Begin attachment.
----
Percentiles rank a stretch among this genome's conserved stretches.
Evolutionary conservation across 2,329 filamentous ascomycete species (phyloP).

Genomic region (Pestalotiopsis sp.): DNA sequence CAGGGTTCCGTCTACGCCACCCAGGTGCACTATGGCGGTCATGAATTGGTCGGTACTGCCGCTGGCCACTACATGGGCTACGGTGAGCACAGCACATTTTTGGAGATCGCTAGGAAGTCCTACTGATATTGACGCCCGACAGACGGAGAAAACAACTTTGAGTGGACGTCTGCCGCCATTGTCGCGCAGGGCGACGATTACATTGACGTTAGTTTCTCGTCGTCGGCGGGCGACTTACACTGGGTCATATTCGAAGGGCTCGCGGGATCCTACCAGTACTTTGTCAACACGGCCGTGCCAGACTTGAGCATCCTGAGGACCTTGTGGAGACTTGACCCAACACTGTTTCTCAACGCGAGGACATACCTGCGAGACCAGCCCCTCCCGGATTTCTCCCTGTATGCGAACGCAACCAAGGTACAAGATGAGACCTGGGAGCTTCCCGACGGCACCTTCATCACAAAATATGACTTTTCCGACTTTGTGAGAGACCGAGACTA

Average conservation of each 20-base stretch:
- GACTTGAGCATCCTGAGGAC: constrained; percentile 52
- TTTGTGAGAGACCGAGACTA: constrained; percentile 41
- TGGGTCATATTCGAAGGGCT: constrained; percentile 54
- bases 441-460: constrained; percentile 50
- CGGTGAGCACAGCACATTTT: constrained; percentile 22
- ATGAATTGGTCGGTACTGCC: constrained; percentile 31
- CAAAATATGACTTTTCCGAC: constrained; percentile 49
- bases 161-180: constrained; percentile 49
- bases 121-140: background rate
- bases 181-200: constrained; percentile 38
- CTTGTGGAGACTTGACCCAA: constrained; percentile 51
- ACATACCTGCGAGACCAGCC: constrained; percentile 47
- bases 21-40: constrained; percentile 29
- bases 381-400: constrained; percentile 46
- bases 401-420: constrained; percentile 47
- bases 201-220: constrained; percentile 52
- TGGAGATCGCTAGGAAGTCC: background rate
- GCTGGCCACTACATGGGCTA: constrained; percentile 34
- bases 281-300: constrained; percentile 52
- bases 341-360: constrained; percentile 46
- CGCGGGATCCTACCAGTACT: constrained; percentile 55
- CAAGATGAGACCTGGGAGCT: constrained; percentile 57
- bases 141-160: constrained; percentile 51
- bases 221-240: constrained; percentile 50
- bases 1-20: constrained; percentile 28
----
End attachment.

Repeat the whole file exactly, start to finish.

Percentiles rank a stretch among this genome's conserved stretches.
Evolutionary conservation across 2,329 filamentous ascomycete species (phyloP).

Genomic region (Pestalotiopsis sp.): DNA sequence CAGGGTTCCGTCTACGCCACCCAGGTGCACTATGGCGGTCATGAATTGGTCGGTACTGCCGCTGGCCACTACATGGGCTACGGTGAGCACAGCACATTTTTGGAGATCGCTAGGAAGTCCTACTGATATTGACGCCCGACAGACGGAGAAAACAACTTTGAGTGGACGTCTGCCGCCATTGTCGCGCAGGGCGACGATTACATTGACGTTAGTTTCTCGTCGTCGGCGGGCGACTTACACTGGGTCATATTCGAAGGGCTCGCGGGATCCTACCAGTACTTTGTCAACACGGCCGTGCCAGACTTGAGCATCCTGAGGACCTTGTGGAGACTTGACCCAACACTGTTTCTCAACGCGAGGACATACCTGCGAGACCAGCCCCTCCCGGATTTCTCCCTGTATGCGAACGCAACCAAGGTACAAGATGAGACCTGGGAGCTTCCCGACGGCACCTTCATCACAAAATATGACTTTTCCGACTTTGTGAGAGACCGAGACTA

Average conservation of each 20-base stretch:
- GACTTGAGCATCCTGAGGAC: constrained; percentile 52
- TTTGTGAGAGACCGAGACTA: constrained; percentile 41
- TGGGTCATATTCGAAGGGCT: constrained; percentile 54
- bases 441-460: constrained; percentile 50
- CGGTGAGCACAGCACATTTT: constrained; percentile 22
- ATGAATTGGTCGGTACTGCC: constrained; percentile 31
- CAAAATATGACTTTTCCGAC: constrained; percentile 49
- bases 161-180: constrained; percentile 49
- bases 121-140: background rate
- bases 181-200: constrained; percentile 38
- CTTGTGGAGACTTGACCCAA: constrained; percentile 51
- ACATACCTGCGAGACCAGCC: constrained; percentile 47
- bases 21-40: constrained; percentile 29
- bases 381-400: constrained; percentile 46
- bases 401-420: constrained; percentile 47
- bases 201-220: constrained; percentile 52
- TGGAGATCGCTAGGAAGTCC: background rate
- GCTGGCCACTACATGGGCTA: constrained; percentile 34
- bases 281-300: constrained; percentile 52
- bases 341-360: constrained; percentile 46
- CGCGGGATCCTACCAGTACT: constrained; percentile 55
- CAAGATGAGACCTGGGAGCT: constrained; percentile 57
- bases 141-160: constrained; percentile 51
- bases 221-240: constrained; percentile 50
- bases 1-20: constrained; percentile 28